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‘Peace and Healing are Possible,’ Says Alum Awarded International Development Fellowship

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McKeldin Library with blossoms
headshot of Graham Dilworth

Graham Dilworth MPP ’23, a Career Resources Center fellow at the Agahozo Shalom Youth Village (ASYV) in Rwanda, has spent the start of his career working in international development policy. At the ASYV, he works closely with youth from vulnerable backgrounds, guiding them in career development and furthering their education. His experience also includes aiding in refugee resettlement and teaching English to displaced Syrian and Yemeni teens. 

Previously, Dilworth’s time at the United Nations Institute for Training and Research in Geneva, Switzerland focusing on capacity-building for government workers from low and middle-income nations helped to fuel his interest in post-conflict growth, transitional justice and peacebuilding. Building on his experience and inspired by Rwanda’s progress in healing weaponized hatred stemming from the 1994 genocide against the Tutsi, where children of genocide victims now forge friendships with children of perpetrators and killers, Dilworth prepares for an upcoming move to the Balkans. 

Distinguishing himself among more than 3,000 applicants, Dilworth was awarded a prestigious Catholic Relief Services International Development Fellowship, where he will continue his work in international development in Bosnia and Herzegovina countering ethnonationalism, recognizing the challenges but remaining optimistic about peace and healing.  

“In Bosnia and Herzegovina and many other countries in the Balkans, the scars of the 1990s are much more apparent and healing has been less successful,” shared Dilworth, explaining that international borders and intricate diplomatic ties among nations have restricted inter-ethnic communication and perpetuated tensions. Despite these complexities, he remains optimistic. “This is a complicated environment where the lessons I bring from Rwanda may not always apply. Still, I come to the country with a clear lesson: peace and healing are possible.”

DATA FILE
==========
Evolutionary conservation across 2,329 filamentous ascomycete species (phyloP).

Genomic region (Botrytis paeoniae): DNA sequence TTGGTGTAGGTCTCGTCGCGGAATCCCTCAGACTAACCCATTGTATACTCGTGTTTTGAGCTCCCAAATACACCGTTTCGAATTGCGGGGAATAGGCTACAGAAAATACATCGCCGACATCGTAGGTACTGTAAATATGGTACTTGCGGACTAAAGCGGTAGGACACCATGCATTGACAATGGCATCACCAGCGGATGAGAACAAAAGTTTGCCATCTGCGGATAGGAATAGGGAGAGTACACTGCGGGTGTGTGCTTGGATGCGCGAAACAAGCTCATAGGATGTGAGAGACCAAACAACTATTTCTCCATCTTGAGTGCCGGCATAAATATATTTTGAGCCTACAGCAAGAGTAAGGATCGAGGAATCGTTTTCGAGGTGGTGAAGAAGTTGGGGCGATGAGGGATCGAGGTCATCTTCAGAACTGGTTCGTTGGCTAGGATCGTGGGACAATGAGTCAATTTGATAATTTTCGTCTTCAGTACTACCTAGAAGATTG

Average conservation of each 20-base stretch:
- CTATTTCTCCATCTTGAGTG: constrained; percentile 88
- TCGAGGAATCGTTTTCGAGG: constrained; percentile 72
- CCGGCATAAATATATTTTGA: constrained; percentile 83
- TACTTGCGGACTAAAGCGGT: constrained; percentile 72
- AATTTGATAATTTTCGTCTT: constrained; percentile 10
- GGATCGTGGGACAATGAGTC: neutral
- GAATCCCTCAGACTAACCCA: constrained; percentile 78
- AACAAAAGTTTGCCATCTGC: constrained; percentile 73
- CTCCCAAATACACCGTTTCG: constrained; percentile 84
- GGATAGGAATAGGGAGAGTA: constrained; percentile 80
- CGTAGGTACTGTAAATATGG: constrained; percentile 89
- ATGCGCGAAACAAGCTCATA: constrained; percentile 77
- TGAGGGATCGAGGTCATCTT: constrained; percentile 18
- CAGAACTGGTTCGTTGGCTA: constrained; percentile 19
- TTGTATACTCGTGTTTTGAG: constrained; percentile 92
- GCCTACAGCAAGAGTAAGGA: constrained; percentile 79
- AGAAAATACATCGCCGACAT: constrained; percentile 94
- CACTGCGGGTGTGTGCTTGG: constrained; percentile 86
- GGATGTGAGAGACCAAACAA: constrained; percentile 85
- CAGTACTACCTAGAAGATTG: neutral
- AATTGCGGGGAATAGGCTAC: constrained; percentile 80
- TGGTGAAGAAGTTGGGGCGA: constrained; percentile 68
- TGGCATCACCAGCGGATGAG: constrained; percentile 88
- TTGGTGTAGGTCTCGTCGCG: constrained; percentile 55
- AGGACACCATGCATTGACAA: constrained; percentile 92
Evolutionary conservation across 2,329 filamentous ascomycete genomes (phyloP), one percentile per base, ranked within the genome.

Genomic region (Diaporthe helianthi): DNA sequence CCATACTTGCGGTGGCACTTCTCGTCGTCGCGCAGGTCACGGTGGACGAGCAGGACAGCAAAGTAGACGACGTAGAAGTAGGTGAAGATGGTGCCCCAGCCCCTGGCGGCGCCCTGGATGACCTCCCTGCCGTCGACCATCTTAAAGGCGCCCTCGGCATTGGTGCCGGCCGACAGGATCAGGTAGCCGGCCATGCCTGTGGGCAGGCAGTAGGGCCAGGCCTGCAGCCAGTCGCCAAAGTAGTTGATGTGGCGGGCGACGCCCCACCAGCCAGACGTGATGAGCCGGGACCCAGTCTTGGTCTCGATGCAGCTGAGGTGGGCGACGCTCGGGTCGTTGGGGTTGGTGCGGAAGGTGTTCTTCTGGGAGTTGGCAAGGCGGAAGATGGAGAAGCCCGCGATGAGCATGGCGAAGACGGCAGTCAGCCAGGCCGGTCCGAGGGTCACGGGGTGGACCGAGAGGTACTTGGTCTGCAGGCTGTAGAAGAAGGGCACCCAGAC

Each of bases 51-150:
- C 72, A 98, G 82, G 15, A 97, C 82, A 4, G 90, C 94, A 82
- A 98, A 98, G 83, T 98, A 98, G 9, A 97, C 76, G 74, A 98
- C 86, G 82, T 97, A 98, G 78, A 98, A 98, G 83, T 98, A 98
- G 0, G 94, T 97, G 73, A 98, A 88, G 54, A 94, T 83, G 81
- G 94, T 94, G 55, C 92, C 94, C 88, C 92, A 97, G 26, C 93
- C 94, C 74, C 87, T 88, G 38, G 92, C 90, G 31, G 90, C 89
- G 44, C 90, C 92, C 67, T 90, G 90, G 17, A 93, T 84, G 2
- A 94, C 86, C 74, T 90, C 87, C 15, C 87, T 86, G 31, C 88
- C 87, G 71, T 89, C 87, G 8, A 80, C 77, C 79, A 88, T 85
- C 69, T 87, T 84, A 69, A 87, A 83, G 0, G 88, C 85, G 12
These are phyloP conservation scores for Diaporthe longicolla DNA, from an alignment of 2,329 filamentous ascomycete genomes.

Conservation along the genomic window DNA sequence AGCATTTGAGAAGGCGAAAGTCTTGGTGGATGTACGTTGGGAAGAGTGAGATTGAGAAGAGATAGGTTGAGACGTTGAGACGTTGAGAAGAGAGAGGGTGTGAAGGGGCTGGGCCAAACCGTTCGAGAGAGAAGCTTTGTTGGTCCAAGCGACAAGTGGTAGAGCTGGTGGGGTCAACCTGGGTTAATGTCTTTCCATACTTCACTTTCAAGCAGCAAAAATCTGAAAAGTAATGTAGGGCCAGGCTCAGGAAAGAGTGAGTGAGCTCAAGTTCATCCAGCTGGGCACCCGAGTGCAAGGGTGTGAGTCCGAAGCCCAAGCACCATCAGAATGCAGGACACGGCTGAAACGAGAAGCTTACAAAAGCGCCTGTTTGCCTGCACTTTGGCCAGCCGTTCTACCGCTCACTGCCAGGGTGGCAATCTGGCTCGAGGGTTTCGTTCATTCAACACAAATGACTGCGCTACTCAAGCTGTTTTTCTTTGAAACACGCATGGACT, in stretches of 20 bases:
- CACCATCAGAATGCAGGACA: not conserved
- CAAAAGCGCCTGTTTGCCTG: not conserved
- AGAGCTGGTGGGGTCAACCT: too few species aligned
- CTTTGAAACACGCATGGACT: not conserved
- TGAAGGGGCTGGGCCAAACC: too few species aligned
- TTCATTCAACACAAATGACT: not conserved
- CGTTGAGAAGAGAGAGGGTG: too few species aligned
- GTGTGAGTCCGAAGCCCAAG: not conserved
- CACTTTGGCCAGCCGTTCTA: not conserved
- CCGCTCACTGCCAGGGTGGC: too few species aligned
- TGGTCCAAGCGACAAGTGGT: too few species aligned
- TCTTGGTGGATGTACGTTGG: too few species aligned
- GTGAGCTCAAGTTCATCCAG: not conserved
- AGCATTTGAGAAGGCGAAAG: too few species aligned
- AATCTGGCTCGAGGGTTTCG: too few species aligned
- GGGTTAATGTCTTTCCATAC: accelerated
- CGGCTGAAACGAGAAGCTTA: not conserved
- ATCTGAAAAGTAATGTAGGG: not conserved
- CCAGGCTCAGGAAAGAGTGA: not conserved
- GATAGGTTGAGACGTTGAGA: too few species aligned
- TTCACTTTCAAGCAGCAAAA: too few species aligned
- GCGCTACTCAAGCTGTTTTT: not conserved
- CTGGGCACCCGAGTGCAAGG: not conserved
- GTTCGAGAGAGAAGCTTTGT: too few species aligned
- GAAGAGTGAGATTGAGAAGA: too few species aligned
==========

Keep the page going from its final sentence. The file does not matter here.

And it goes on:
Dilworth recalled Professor Betty Duke, in one of her classes, proclaiming, “Nobody wakes up in the morning and wonders how they are going to successfully be a villain.” Highlighting the impact of Duke’s words, he emphasized the importance of taking strong moral stances against injustices and understanding the underlying motivations and beliefs of all parties in a conflict. 

“As humans, we have the urge to view members of a conflict in a binary way, as good and bad,” said Dilworth. Reflecting on his experience working closely with the Center for International and Security Studies at Maryland (CISSM), he emphasized how classes taught by Professors Nancy Gallagher and Josh Shifrinson challenged such notions and helped students to understand the perspectives of those with whom they disagreed. 

“The research paper on the future of U.N. peacekeeping that Graham wrote for my Cooperative Security, Arms Control, and Nonproliferation seminar exemplified his ability to take a complex problem about which most people are totally pessimistic, analyze it from the perspective of each major player and identify policy options that could be acceptable to all of them,” said CISSM Director Gallagher.

As Dilworth prepares for his CRS journey, he will bring with him the importance of understanding all sides in a conflict, an invaluable lesson learned through his international security policy studies at the School of Public Policy. Offering advice to aspiring changemakers, Dilworth noted, “Professional opportunities are incremental. It is incredibly important to stay motivated when the opportunities available to you are tangential to what you want. … Often, the opportunities that you least expect are the ones that open doors.” 


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